Our clients are often shocked to hear that the average quota attainment for B2B sales organizations is only 47%. That means that more than half of sellers are missing their quota targets! Our research shows that this might not be such a bad thing. Companies derive seller quotas by taking their overall sales target and distributing it to their individual sellers. If all sellers achieve 100% of their individual sales quotas, then the company will achieve 100% of its sales target. This level of quota attainment is so far below expectations that companies often perceive it as an urgent problem that needs to be fixed. When diving deeper into the data, we see that those same sellers with only 47% attainment had a median seller attainment of 101%. This means the plan is successfully achieving its objectives. Here are three reasons why quota attainment is a misunderstood metric:
- Fifty-percent attainment is aligned with your incentive structure. If a company is at 50% attainment, this means that their average seller is achieving quota. It also means that if a rep is above average, the seller will get accelerated pay in direct proportion to how above average they are. If you are below average, you will get paid less in direct proportion to how below average you are. That’s exactly how you want your compensation plan to work.
- Comp program performance is not pass-or-fail. Sellers, like every other profession, have varying levels of performance. It is not possible to build a quota that determines success or failure based on meeting a specific target. There is a big difference between a seller who achieves 98% of quota and one who is at 55%, just like there is a difference between finishing second in a race versus next-to-last. Even with perfect quotas, sellers are going to perform at different levels based on their skill, and that’s OK.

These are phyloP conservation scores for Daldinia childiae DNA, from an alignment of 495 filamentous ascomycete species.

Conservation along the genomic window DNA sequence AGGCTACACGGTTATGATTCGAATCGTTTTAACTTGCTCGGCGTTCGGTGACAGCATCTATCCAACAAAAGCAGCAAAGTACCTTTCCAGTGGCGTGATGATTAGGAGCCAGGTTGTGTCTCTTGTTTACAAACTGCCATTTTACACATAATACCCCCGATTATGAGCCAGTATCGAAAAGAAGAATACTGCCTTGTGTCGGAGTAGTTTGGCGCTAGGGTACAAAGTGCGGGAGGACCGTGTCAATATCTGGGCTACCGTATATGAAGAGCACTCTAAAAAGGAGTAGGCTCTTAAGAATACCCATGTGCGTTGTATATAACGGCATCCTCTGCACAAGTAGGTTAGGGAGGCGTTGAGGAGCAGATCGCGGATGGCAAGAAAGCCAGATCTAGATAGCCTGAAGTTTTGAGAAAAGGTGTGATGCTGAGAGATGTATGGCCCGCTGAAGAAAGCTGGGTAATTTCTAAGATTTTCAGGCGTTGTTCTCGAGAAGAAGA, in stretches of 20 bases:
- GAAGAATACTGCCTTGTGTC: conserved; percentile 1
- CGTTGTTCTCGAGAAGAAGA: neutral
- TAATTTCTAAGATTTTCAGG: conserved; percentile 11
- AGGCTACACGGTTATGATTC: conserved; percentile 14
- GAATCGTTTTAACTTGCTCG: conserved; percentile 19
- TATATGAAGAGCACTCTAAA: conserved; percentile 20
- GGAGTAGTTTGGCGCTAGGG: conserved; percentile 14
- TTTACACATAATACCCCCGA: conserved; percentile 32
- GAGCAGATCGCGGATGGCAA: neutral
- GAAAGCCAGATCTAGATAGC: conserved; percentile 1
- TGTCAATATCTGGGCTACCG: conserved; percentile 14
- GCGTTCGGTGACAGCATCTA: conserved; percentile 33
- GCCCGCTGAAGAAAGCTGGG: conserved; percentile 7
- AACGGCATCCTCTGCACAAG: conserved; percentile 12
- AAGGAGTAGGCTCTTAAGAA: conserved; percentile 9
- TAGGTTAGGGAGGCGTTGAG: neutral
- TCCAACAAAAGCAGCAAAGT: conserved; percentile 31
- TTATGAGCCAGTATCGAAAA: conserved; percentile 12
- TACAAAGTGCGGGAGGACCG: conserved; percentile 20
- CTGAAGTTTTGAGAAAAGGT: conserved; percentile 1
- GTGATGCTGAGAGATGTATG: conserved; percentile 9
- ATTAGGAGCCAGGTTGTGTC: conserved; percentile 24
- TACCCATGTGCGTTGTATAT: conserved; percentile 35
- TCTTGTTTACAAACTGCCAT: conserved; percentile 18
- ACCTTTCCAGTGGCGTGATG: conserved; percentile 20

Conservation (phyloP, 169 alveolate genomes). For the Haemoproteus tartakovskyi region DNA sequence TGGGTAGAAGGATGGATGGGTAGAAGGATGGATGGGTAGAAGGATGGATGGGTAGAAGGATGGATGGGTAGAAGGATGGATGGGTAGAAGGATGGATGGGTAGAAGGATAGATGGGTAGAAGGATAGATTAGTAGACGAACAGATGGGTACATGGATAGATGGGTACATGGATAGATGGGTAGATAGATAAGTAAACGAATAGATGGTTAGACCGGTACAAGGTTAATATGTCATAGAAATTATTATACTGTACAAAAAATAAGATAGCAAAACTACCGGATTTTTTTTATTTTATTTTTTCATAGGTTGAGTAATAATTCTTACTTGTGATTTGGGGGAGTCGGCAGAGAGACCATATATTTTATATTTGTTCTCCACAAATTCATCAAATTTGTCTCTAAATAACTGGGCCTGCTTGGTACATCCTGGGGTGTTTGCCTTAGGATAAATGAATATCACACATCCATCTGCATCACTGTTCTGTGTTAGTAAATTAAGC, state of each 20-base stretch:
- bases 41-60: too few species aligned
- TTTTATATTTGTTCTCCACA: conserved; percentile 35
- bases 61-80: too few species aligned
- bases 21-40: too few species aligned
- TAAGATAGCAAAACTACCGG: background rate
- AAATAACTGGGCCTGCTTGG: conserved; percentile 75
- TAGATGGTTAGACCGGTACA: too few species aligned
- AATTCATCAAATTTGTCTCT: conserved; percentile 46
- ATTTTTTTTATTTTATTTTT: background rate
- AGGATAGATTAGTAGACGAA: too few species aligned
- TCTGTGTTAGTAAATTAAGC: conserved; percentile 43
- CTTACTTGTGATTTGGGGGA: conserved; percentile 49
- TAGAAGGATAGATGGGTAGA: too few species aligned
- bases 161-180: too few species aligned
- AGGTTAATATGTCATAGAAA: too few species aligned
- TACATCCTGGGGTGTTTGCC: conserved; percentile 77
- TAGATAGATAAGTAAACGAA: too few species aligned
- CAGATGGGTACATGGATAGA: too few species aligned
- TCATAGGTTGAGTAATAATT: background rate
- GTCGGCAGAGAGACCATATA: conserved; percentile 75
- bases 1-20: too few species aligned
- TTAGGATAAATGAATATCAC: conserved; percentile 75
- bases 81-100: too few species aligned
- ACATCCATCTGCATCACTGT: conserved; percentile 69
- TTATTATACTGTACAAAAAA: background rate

- Increasing the percentage of reps achieving quota each year shouldn’t be a goal. Sales compensation plans are built to motivate sales to realize growth targets. Because of this, the perception is that a team’s quota attainment should get progressively better every year, in line with its company’s sales growth. This is not correct, because quotas are based on an annual budget. Performance is not supposed to increase annually with sales. Quotas are reset based on the budget set for that year. The aim when setting a quota is to be accurate, not to improve the percentage attainment year over year.
Company quota attainment is usually around 50%, which is often interpreted to mean that the sales team is underperforming. Because of this, leaders, sales tech vendors, or anyone trying to improve performance may make a decision to change based on a flawed metric. This is the wrong measure to look at to determine effectiveness and is not an indicator of an underperforming sales team. Effective compensation programs align seller and company performance. Change is needed when misalignment between the seller and the company is identified.